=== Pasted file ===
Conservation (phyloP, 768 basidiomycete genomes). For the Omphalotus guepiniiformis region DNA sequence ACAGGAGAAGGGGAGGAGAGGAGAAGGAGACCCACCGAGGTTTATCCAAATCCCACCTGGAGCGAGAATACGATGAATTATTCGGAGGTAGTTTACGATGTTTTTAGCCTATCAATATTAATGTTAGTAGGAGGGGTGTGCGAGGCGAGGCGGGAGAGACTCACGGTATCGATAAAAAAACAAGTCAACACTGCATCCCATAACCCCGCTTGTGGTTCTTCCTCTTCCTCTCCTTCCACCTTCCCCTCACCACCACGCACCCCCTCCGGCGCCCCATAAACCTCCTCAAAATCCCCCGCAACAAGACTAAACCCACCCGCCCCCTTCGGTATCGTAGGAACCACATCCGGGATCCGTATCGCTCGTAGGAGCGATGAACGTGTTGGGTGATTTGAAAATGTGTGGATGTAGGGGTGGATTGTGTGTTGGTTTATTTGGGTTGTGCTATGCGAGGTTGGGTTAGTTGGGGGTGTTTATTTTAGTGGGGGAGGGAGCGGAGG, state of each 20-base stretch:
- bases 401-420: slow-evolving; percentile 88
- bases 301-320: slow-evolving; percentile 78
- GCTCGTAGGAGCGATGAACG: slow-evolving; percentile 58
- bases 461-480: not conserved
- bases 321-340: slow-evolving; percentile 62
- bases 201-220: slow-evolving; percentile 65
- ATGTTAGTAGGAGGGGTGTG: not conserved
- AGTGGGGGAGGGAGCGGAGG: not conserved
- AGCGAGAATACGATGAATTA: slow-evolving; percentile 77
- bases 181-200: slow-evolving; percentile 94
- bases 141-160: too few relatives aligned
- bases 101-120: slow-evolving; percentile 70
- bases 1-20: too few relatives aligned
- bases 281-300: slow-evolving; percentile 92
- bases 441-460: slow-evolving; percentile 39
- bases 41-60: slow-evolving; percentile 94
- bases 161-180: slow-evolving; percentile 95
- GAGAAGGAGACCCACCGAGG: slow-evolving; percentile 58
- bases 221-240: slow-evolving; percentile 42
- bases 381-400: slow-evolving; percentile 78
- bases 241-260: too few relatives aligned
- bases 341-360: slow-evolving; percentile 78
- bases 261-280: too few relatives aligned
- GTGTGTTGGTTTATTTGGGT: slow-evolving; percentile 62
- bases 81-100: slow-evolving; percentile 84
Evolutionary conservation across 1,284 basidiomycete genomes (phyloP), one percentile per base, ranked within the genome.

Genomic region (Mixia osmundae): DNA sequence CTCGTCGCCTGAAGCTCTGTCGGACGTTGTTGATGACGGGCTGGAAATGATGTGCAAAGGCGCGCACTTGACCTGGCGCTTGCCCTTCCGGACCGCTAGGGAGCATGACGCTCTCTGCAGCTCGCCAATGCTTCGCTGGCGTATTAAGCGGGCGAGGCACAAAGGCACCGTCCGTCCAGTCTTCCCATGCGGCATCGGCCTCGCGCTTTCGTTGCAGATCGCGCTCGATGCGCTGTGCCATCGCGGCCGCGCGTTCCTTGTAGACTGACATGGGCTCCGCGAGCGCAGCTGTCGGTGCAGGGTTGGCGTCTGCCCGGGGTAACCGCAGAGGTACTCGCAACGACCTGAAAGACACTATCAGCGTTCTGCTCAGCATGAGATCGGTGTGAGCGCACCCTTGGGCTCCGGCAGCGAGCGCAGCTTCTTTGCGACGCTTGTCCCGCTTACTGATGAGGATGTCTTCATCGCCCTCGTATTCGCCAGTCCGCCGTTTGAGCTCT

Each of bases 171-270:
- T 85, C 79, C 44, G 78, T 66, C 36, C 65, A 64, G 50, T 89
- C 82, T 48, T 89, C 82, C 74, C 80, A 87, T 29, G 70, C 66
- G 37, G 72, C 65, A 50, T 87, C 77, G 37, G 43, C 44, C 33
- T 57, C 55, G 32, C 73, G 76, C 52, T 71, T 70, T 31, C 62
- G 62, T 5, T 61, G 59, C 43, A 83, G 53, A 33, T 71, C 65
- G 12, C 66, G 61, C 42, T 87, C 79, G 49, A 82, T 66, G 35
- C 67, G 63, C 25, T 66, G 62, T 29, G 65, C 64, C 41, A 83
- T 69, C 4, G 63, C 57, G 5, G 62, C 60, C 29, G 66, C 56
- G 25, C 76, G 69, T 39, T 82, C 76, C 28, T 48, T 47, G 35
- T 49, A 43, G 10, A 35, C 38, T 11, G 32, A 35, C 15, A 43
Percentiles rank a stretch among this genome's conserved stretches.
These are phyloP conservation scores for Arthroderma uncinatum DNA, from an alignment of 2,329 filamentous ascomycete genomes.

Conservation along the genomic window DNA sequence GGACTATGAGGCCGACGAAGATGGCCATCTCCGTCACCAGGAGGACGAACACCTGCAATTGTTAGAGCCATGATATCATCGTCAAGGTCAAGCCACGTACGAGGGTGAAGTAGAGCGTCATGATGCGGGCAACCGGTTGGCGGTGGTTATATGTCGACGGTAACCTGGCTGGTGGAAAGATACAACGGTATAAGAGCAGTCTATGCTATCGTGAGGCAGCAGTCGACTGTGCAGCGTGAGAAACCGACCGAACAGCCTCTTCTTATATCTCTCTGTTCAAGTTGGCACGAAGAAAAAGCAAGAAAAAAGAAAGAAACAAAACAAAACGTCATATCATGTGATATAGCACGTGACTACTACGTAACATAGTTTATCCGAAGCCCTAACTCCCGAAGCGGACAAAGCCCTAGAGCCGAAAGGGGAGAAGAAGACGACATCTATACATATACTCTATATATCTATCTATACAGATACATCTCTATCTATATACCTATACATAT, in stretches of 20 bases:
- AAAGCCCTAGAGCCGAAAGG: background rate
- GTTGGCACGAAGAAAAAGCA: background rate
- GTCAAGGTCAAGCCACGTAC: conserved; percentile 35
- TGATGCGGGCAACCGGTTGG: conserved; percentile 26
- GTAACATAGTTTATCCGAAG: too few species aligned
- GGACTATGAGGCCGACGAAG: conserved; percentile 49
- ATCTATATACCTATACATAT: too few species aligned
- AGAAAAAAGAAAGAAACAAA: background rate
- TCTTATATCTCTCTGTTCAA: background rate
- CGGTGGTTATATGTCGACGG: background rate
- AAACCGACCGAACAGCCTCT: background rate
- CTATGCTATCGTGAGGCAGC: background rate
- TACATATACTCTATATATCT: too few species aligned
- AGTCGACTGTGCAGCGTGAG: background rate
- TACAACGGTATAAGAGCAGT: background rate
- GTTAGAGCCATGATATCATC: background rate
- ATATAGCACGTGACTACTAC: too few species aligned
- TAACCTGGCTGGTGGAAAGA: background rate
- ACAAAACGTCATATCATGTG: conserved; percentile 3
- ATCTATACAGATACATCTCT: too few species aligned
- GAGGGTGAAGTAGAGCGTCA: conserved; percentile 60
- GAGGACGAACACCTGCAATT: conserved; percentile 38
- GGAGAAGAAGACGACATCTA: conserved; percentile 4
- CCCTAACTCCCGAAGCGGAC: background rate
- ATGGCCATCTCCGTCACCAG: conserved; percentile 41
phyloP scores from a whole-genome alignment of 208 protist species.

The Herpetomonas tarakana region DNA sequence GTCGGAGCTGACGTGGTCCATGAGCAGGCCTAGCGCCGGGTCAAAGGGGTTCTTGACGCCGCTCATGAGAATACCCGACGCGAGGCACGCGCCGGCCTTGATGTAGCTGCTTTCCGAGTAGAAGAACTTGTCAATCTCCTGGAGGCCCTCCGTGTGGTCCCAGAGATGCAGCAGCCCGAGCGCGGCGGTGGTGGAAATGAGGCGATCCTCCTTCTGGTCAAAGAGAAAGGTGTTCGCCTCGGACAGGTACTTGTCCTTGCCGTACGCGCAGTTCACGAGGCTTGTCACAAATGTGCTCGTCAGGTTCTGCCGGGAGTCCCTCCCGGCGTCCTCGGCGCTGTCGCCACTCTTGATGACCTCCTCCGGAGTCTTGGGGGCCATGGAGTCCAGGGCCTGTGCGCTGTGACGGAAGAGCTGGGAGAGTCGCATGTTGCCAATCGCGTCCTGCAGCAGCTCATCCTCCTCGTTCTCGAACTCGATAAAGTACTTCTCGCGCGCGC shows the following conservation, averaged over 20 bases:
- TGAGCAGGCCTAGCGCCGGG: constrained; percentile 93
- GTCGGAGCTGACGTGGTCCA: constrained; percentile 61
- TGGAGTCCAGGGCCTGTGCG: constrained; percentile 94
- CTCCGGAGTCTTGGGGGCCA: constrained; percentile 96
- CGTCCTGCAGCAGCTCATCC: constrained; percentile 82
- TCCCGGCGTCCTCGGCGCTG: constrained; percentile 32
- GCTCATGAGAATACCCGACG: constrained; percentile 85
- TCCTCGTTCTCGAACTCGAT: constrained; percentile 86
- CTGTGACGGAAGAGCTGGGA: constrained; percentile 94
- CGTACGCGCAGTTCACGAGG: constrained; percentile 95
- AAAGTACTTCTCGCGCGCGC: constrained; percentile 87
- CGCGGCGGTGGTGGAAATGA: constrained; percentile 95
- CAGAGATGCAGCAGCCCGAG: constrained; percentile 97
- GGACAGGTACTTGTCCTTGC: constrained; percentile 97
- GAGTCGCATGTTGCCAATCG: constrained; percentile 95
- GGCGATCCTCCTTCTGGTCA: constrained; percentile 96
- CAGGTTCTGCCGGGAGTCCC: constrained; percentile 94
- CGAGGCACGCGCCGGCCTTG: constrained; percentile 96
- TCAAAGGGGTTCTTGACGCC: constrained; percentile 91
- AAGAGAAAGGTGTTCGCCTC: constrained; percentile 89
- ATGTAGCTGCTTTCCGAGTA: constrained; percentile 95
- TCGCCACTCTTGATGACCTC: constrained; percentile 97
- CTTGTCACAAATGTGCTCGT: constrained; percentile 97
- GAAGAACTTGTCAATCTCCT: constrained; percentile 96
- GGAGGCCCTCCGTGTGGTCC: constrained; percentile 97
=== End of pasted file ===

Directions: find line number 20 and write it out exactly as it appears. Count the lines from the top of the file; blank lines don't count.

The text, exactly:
- bases 221-240: slow-evolving; percentile 42